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Old 11-18-2017, 02:30 PM   #1
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Default V8 on the cheap: 240 lb-ft torque & 6" rear end

OK..... first post other than the introduction. ('91 NA, completely stock 230k miles)

Initial fact finding post with a couple questions, as I'll be reading this site a bit for tidbits of knowledge. I apologize if this is asked too often or repeatedly. I haven't began my knowledge quest for V8 upgrades yet.

Question # 1:
Who's broken an NA 1.6 rear? What breaks?

Question #2:
How much torque did you apply? (was it more than 240 lb-ft ?)

Question #3:
What clutch master and slave is used with a T-5 or T-56 in a Miata (N/A)?


General idea and the reason for my joining this forum. I want to V8 a Miata ... on the cheap.
V8 swap on the cheap;
Not interested in making BIG power like with a traditional LS or 302 swap: I don't have an LS or 302 lying around.
I do have four 215 V8s, a decent Camaro T-5 (NWC) with 0.63 OD and a LT1 T-56 6-speed at my disposal (and a couple 1.6 rears).
Just thinking an AFFORDABLE swap using mostly existing parts inventory ... for fun, ... not serious competition or daily road use.
V8 sound, top down cruising and not emptying the wallet ... mostly V8 sound cool factor... because it won't be a real hot rod with only 150 HP and 200 lb-ft TQ. lol.

I'm a fan of the old '61-63 Buick/Olds 215 aluminum V8s (later Rover V8s) . Power output ranges from 150-200 hp and 200-240 lb-ft torque.
I run them in a couple Chevy Vegas (6.5" and 7.5" rears). ... not because of the increased power output solely, but because of the unchanged/improved handling.
They're 320 lbs fully dressed (20-30 lbs heavier than the Vega 4-cylinder) so stock handling isn't compromised... probably improved with the lower center of gravity vs the 90 lb cast iron sohc Chevy Vega head sitting way up top on the engine. Unchanged or improved handling and double the power in a Vega. Win!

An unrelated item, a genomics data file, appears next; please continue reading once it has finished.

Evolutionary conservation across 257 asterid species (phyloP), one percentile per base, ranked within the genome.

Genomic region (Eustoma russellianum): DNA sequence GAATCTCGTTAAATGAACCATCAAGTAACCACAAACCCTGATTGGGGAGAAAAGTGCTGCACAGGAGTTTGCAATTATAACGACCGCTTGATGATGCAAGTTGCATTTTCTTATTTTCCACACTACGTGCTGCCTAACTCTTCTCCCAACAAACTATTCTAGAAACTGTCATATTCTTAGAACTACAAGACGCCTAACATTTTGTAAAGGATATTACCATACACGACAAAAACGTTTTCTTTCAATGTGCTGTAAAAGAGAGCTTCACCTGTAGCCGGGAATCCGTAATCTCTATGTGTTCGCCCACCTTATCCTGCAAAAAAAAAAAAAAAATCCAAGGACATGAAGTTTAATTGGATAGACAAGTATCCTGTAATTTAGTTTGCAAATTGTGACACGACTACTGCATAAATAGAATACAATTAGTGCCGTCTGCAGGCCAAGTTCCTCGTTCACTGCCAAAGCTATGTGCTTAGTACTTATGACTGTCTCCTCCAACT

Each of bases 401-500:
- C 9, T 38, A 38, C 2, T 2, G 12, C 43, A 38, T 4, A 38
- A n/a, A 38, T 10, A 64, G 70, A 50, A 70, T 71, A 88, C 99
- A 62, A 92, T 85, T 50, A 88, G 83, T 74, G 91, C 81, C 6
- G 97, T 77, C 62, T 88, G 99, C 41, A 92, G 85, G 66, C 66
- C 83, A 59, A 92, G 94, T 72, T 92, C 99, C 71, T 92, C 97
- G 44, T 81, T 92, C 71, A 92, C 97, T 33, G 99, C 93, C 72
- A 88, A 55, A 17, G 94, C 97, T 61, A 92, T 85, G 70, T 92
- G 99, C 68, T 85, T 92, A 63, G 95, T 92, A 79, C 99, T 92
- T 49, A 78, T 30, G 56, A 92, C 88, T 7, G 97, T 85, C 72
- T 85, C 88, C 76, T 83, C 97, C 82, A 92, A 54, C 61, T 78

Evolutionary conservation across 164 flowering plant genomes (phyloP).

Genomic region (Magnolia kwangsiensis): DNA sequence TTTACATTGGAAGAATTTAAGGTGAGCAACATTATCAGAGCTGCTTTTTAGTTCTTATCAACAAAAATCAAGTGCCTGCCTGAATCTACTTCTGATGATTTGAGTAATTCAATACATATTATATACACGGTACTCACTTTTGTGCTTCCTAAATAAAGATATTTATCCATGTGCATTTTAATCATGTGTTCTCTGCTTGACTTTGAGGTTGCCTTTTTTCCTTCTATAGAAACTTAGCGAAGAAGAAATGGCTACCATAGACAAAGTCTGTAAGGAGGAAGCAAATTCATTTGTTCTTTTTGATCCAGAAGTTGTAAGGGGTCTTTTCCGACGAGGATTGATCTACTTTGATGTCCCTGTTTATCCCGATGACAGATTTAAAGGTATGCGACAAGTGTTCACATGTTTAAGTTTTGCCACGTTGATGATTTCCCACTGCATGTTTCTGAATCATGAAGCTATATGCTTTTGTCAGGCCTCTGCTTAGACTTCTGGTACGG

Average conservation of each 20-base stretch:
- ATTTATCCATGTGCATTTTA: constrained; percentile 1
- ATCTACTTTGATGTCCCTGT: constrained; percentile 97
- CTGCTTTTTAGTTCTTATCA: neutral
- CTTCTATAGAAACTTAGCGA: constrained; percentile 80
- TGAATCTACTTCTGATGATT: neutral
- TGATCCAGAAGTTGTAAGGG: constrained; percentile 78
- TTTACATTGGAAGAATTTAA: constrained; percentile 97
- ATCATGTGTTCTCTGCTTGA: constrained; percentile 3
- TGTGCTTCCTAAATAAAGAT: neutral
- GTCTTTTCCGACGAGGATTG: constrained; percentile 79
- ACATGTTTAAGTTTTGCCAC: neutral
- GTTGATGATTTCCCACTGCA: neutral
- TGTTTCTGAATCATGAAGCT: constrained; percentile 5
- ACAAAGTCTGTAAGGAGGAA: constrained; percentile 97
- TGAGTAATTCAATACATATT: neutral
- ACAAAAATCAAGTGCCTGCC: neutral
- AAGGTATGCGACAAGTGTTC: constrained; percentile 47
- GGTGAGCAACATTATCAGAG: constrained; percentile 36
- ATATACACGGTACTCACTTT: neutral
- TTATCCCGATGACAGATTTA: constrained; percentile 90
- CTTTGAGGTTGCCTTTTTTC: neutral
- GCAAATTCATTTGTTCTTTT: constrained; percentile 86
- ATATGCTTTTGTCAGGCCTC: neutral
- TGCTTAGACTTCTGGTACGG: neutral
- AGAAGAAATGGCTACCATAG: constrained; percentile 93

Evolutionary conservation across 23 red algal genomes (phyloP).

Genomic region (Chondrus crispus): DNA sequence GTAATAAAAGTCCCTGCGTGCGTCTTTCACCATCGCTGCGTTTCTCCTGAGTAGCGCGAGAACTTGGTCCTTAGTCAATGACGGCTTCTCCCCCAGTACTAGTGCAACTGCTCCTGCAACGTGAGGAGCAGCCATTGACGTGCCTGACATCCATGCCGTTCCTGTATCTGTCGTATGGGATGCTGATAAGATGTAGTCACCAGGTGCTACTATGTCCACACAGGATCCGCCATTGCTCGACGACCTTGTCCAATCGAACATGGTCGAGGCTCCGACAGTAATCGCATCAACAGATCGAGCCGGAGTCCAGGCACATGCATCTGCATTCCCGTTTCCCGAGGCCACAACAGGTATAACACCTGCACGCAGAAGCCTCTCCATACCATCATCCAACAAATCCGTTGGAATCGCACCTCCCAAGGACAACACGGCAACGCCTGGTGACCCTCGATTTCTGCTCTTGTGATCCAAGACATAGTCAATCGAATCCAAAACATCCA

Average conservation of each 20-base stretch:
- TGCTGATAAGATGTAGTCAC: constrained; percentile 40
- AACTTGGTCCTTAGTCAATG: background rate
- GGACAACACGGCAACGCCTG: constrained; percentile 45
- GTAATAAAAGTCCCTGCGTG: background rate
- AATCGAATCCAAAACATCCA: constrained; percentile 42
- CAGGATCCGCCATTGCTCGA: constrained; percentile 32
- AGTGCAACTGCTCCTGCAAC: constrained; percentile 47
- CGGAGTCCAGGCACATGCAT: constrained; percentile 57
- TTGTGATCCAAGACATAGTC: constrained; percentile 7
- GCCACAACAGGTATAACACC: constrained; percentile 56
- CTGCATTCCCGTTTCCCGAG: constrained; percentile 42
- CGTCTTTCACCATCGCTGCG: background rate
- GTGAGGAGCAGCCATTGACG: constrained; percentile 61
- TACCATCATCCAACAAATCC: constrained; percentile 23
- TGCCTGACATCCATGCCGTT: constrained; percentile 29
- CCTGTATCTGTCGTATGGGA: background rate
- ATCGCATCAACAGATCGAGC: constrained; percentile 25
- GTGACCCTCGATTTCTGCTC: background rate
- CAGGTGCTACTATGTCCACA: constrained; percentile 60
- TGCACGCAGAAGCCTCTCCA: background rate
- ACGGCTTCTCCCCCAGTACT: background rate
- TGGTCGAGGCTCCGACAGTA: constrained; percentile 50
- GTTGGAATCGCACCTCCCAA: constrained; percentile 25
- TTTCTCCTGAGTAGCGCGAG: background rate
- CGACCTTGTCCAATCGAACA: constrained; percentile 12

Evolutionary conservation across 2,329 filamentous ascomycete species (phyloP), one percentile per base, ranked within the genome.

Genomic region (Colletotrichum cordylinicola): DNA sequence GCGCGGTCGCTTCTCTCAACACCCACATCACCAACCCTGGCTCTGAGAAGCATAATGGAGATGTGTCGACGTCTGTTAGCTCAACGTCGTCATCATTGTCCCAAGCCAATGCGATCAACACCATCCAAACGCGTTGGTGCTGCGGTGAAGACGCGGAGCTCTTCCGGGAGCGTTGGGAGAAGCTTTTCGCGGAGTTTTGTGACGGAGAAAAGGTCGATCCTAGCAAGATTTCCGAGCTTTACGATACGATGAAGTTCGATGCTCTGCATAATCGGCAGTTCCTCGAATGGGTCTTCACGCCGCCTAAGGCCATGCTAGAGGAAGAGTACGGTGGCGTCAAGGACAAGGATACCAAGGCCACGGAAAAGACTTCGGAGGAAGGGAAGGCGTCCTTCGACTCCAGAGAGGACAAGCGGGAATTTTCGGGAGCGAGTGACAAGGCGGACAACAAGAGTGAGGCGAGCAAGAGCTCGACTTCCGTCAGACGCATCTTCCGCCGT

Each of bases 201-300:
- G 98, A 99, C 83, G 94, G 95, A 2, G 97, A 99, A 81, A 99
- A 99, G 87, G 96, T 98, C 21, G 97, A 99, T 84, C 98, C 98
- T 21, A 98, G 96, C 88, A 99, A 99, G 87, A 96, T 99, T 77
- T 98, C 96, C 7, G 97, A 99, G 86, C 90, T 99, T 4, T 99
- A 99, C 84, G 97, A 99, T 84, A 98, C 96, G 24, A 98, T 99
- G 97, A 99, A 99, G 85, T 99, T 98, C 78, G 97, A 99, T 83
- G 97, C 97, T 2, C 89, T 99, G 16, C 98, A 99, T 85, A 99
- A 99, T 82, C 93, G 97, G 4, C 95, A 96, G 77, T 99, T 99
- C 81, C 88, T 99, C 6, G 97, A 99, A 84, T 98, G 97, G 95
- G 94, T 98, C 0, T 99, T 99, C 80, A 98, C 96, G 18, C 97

Figured the Miata 1.6 would have a similar weight (300 lbs).... and I'd love to double the torque output. Miata turbo and supercharger kits can cost a couple thousand dollars to do. I'm thinking I can do this fairly cheap.


I've gotten pictures of the engine perches and mounts for a NA Miata (for a Rover swap) that I can probably have fabbed up.... so the engine swap shouldn't be a major obstacle.
PICS NOT MY CAR (from internet) :






So this swap has been done (with an RX7 rear I believe) and I don't expect the mechanics of swapping one in will be that difficult (maybe routing exhaust).
I've considered swapping in a 1.8 rear for upgraded strength and associated axles/hubs to maintain the Miata wheels/tires. I just can't seem to grasp the Ford 8.8 (or 7.5) swap price .... my car is cheap, the engines are cheap.... the t-5 is cheap (not the T-56). So...... trying to feel this out on the cheap! lol.

I understand about finding the weak link in this thought process of doubling the torque of a Miata (rear end). The diffs will be open and I doubt the car will "hook" very well.... so it shouldn't be shock loaded much if driven responsibly. I can accept the consequences if the rear grenades (I have access to spares). It won't be shock loaded as it will mostly be driven in the field mostly at first (rallycross) for major testing purposes. If successful, a suitable rear swap may ensue for street use.